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24 hour rhythmicity of circulating metabolites: effect of body mass and type 2 diabetes

Isherwood, Cheryl, Van Der Veen, Daniel, Johnston, Jonathan and Skene, Debra (2017) 24 hour rhythmicity of circulating metabolites: effect of body mass and type 2 diabetes FASEB journal, 31 (12). pp. 5557-5567.

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Abstract

Metabolic profiling of individuals with type 2 diabetes mellitus (T2DM) has previously been limited to single-time-point samples, ignoring time-of-day variation. Here, we tested our hypothesis that body mass and T2DM affect daily rhythmicity and concentrations of circulating metabolites across a 24-h day in 3 age-matched, male groups—lean, overweight/obese (OW/OB), and OW/OB with T2DM—in controlled laboratory conditions, which were not confounded by large meals. By using targeted liquid chromatography/mass spectrometry metabolomics, we quantified 130 plasma metabolites every 2 h over 24 h, and we show that average metabolite concentrations were significantly altered by increased body mass (90 of 130) and T2DM (56 of 130). Thirty-eight percent of metabolites exhibited daily rhythms in at least 1 study group, and where a metabolite was rhythmic in >1 group, its peak time was comparable. The optimal time of day was assessed to provide discriminating biomarkers. This differed between metabolite classes and study groups—for example, phospholipids showed maximal difference at 5:00 AM (lean vs. OW/OB) and at 5:00 PM (OW/OB vs. T2DM). Metabolites that were identified with both robust 24-h rhythms and significant concentration differences between study groups emphasize the importance of controlling the time of day for diagnosis and biomarker discovery, offering a significant improvement over current single sampling.—Isherwood, C. M., Van der Veen, D. R., Johnston, J. D., Skene, D. J. Twenty-four-hour rhythmicity of circulating metabolites: effect of body mass and type 2 diabetes. It is widely accepted that obesity is the main risk factor for type 2 diabetes mellitus (T2DM) (1). The progression from obesity to T2DM is largely a result of comorbidities, such as systemic inflammation and insulin resistance. Metabolic profiling by using targeted metabolomics, which enables the quantification of more than 100 low-MW intermediates of metabolism, is increasingly used to characterize (pre)diabetic phenotypes and has identified differences in metabolite profiles between those individuals who are obese and those with T2DM (2–5). Recent work by our group and others has shown a 24-h variation in the human metabolome in healthy individuals, analyzed by using a range of analytical platforms (6–12), which has demonstrated that an estimated 15–20% of the metabolome is rhythmic in blood (6, 7). Transgenic mice that carry targeted genetic manipulation of circadian clock genes also exhibit a phenotype that involves defective metabolism, and associations between the circadian timing system and metabolic responses have been reported in humans (13). Reviews of these studies, including the higher incidence of obesity, T2DM, and related disorders in shift workers, have recently been published (14, 15). Existing metabolomics studies in T2DM have been restricted to the analysis of single-time-point, mostly fasting, samples, which cannot characterize the effect of increased body mass and T2DM on rhythmic metabolites. Characterizing 24-h metabolite rhythms in T2DM compared with age- and body mass–matched controls may therefore provide novel insights into the etiology and progression of T2DM. Identification of the optimal time of day for blood sampling—when metabolite levels show the biggest difference between T2DM and controls—would also provide more discriminating diagnostic biomarkers, rather than taking a single morning fasting sample. We thus assessed the effect of increased body mass [overweight/obese (OW/OB)] and T2DM on 24-h rhythms of circulating metabolites in men by using a quantitative targeted liquid chromatography/mass spectrometry (LC/MS) metabolomics approach. As T2DM is often accompanied by obesity, we set out to distinguish the effects of T2DM from those of increased body mass by incorporating both a lean and an OW/OB control group into the current study design.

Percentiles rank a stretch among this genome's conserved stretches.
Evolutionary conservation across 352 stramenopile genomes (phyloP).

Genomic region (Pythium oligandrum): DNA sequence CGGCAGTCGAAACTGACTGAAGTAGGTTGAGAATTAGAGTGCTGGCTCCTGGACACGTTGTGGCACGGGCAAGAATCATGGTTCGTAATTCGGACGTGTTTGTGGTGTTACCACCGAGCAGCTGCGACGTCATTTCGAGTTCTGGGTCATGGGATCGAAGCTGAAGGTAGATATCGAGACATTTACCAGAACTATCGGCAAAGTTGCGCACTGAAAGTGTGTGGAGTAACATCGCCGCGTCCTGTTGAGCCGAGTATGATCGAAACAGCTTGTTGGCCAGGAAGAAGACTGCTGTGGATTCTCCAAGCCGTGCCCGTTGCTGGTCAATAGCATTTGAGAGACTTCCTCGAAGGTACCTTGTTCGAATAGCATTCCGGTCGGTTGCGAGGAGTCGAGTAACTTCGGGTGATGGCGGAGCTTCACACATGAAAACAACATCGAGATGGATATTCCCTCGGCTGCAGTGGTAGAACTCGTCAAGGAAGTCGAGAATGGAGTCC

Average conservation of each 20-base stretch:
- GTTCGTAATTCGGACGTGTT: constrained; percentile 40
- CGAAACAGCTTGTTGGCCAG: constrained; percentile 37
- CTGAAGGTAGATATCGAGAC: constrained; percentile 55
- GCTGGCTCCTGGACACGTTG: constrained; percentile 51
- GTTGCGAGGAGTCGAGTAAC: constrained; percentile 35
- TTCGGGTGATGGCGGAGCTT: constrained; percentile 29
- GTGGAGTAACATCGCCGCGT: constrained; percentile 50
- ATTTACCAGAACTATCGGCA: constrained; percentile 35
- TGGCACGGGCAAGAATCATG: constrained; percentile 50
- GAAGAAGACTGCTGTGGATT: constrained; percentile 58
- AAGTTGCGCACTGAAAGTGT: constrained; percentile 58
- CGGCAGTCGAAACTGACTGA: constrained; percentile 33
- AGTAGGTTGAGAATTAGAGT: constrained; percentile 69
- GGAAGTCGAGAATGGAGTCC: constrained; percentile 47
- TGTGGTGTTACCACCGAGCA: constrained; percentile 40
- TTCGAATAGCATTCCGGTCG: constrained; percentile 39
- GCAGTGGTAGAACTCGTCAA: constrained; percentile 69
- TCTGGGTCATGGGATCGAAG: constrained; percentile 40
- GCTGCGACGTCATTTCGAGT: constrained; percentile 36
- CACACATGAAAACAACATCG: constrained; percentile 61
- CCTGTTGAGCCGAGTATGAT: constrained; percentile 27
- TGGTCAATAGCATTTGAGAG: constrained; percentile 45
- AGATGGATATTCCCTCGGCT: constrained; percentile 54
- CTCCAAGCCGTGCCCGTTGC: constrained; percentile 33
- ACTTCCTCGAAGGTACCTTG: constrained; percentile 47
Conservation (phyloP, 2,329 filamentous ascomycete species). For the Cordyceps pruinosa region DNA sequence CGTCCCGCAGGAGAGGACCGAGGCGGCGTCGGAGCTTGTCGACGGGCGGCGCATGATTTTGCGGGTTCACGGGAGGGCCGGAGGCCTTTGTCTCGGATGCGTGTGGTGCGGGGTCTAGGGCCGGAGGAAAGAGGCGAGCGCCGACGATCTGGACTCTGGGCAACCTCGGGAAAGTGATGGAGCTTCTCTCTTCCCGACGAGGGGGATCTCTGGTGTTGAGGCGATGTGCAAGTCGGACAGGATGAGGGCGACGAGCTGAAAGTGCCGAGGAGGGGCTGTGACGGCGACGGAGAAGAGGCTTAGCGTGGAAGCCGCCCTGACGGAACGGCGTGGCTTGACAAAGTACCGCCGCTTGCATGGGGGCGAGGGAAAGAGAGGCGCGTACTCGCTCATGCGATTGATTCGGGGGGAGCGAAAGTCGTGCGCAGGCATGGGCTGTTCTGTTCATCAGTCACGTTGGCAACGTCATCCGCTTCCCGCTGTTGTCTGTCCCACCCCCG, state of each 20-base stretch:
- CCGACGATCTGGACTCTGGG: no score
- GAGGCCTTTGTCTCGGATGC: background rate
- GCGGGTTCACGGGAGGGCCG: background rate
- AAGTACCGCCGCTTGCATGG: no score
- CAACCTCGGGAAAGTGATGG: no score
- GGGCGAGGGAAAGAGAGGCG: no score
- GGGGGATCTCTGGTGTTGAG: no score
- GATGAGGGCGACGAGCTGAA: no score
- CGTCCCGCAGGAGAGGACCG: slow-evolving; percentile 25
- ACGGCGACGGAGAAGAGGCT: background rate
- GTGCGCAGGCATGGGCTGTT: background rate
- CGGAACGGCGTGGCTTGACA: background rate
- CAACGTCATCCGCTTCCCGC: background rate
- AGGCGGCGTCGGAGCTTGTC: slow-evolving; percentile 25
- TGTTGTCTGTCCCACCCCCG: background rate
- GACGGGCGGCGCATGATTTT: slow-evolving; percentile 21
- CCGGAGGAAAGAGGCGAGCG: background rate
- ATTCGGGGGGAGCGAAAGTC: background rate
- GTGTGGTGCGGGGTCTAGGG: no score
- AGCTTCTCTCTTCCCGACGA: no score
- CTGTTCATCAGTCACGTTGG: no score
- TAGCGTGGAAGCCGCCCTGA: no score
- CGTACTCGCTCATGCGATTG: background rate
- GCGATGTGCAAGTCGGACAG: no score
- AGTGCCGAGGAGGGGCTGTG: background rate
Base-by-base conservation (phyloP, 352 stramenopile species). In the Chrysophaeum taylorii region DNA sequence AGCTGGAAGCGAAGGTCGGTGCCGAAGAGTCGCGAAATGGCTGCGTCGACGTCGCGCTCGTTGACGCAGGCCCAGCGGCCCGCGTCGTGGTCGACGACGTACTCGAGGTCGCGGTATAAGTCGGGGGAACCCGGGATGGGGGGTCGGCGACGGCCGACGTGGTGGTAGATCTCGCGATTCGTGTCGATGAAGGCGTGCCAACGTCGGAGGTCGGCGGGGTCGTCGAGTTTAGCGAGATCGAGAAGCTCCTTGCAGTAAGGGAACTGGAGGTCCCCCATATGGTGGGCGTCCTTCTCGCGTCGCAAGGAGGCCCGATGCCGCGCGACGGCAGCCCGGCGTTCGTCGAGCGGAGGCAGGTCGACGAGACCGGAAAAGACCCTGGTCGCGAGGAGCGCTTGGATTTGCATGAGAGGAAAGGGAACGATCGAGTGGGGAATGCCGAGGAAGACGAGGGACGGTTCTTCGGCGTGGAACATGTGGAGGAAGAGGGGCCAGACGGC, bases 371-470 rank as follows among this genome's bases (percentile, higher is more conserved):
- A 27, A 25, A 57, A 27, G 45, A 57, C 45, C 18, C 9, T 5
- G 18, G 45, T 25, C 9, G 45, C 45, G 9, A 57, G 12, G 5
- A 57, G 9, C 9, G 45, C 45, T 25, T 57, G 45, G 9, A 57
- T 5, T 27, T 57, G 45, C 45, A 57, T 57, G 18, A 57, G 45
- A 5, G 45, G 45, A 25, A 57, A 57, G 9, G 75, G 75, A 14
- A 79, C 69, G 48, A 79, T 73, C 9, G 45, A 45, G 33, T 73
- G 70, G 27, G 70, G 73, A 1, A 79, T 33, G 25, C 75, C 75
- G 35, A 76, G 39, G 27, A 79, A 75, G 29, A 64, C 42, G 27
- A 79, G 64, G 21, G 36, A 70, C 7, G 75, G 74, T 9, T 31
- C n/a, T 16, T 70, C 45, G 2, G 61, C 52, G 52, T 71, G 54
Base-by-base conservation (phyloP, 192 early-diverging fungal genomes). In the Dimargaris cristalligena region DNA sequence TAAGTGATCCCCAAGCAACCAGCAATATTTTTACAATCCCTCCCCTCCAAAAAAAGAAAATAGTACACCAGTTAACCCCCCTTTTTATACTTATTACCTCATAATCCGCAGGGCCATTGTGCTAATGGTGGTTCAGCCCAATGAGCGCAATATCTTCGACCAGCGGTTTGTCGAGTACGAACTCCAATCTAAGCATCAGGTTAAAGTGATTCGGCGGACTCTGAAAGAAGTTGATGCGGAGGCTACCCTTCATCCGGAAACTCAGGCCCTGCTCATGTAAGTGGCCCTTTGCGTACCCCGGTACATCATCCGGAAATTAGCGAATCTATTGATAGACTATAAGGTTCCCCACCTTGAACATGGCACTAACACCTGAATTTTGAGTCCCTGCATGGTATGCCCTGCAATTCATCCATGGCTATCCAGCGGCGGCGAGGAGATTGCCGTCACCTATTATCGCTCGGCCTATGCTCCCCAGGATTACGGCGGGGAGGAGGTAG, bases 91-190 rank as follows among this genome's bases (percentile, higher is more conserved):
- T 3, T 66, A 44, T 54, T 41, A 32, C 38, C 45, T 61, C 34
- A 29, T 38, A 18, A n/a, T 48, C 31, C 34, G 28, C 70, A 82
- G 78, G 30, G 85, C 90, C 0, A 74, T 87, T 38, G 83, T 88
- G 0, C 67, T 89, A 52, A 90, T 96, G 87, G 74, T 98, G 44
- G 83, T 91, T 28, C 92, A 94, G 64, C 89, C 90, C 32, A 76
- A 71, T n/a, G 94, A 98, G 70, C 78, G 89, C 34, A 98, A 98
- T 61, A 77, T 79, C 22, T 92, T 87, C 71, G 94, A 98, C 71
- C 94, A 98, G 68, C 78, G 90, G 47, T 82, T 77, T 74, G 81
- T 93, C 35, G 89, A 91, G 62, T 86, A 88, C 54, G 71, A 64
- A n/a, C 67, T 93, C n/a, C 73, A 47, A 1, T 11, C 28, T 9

Item Type: Article
Divisions : Faculty of Health and Medical Sciences > School of Biosciences and Medicine
Authors :
NameEmailORCID
Isherwood, Cherylc.m.isherwood@surrey.ac.uk
Van Der Veen, DanielD.Vanderveen@surrey.ac.uk
Johnston, JonathanJ.Johnston@surrey.ac.uk
Skene, DebraD.Skene@surrey.ac.uk
Date : 18 November 2017
Funders : Biotechnology and Biological Sciences Research Council (BBSRC)
Identification Number : 10.1096/fj.201700323R
Copyright Disclaimer : © The Author(s) 2017. This is an Open Access article distributed under the terms of the Creative Commons Attribution 4.0 International (CC BY 4.0) (http:// creativecommons.org/licenses/by/4.0/) which permits unrestricted use, distribution, and reproduction in any medium, provided the original work is properly cited.
Uncontrolled Keywords : Metabolomics; Human; Obesity; Biological rhythms; Circadian clock
Depositing User : Melanie Hughes
Date Deposited : 18 Aug 2017 09:13
Last Modified : 20 Apr 2018 10:20
URI: http://epubs.surrey.ac.uk/id/eprint/841967

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